SMART objectives are a popular tool and methodology used to set goals and objectives effectively, created by author George T. Doran in 1981. These acronyms stand for Specific, Relevant, Achievable ), Realistic (Realistic) and Limited Duration (Time-bound), which are the five essential criteria to establish intelligent objectives and visualize where we want to go giving our best.
The objective must be clear and precise, that is, it must answer the questions "what?", "why?" and how?". A specific objective helps maintain focus and define what you hope to achieve. For example, a specific goal would be "Improve my 2 minute 10K speed in the next 3 months." This objective is specific since a clear goal of improving speed in a specific race is established and a deadline is established to achieve it.
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They refer to the ability to measure progress towards the goal. This helps to know if progress is being made and to adjust the strategy if necessary, in addition to evaluating the success or failure of the project. It must contain some objective way to measure them, such as a deadline, a number or some percentage change. One tool that is used as a key performance meter are KPIs.
It means that the goal must be realistic and achievable. Although it is important to set challenging goals, they must also be achievable with the effort and resources available. For example, running a marathon in less than 2 hours in a month is unrealistic. It is important to take into account the current limitations and set goals that are achievable with the effort and resources available.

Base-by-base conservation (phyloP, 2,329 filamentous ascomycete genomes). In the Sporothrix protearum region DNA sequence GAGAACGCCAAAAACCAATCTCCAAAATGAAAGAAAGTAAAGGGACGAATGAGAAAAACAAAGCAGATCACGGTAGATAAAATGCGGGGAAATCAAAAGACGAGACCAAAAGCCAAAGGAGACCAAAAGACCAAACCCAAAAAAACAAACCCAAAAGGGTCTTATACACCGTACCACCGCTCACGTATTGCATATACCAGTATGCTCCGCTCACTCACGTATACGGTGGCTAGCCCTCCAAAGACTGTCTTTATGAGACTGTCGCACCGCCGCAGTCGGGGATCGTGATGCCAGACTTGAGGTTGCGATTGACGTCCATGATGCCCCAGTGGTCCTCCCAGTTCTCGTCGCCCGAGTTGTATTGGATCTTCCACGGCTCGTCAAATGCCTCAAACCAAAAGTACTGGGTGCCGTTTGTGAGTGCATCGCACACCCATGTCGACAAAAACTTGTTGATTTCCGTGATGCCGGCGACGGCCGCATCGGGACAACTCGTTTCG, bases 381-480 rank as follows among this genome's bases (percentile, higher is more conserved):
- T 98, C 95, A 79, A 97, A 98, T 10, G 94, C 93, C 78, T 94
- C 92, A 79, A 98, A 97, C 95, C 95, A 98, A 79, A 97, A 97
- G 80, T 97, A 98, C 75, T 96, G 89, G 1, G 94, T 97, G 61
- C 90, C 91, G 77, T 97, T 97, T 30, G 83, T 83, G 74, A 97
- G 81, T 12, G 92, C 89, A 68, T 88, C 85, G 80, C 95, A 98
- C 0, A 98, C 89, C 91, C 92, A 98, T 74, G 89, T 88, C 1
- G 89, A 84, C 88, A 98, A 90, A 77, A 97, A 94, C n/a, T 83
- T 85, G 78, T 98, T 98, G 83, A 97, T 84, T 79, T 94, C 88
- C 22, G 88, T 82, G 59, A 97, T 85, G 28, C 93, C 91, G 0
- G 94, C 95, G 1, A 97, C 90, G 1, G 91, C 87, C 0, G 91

It is the importance and impact of the objective in relation to long-term goals. A relevant objective must be aligned with the general objectives of the organization or the person. For example, improving speed in a 10K race is relevant to someone who wants to improve their time in a half marathon race.
The objective must have a time frame and an end date for its fulfillment. This helps to establish priorities and set a schedule for the work.
SMART objectives can be very useful for the company, it helps us to specify what we want to achieve, how we will do it and who will be responsible, in order to have clear tasks and a better corporate organization.
As for the specifics, you can have “upsell” in mind, but it's just an idea. Something specific and concise would be: "Increase the sales of the best sellers in a 40% during the next year". In this way, we know more information to be able to achieve the objective successfully.
For measurable objectives, it is easiest to base ourselves on percentages, but it is necessary that we have indicators that help analyze compliance after certain periods of time.
In the achievable objectives, it is necessary that you define each step with the resources available to you: number of workers, level of specialization, departments, technology, etc. Later, a study of the market, of the competitors and of the trends ensures that you create achievable objectives since everything analyzed is aligned with the reality of your company.
For the relevant objectives, it is the opportunity to know if you are in a position to meet this objective: Do I have the necessary resources? Are there employees available to do it? You have to think about those aspects that you consider as opportunities, to know if the issues raised are relevant or if they need to be redirected in a better way.
And finally, when goals are set without a deadline, they are likely to lead to failure. Defining objectives with a deadline, periods or time, helps us to focus.
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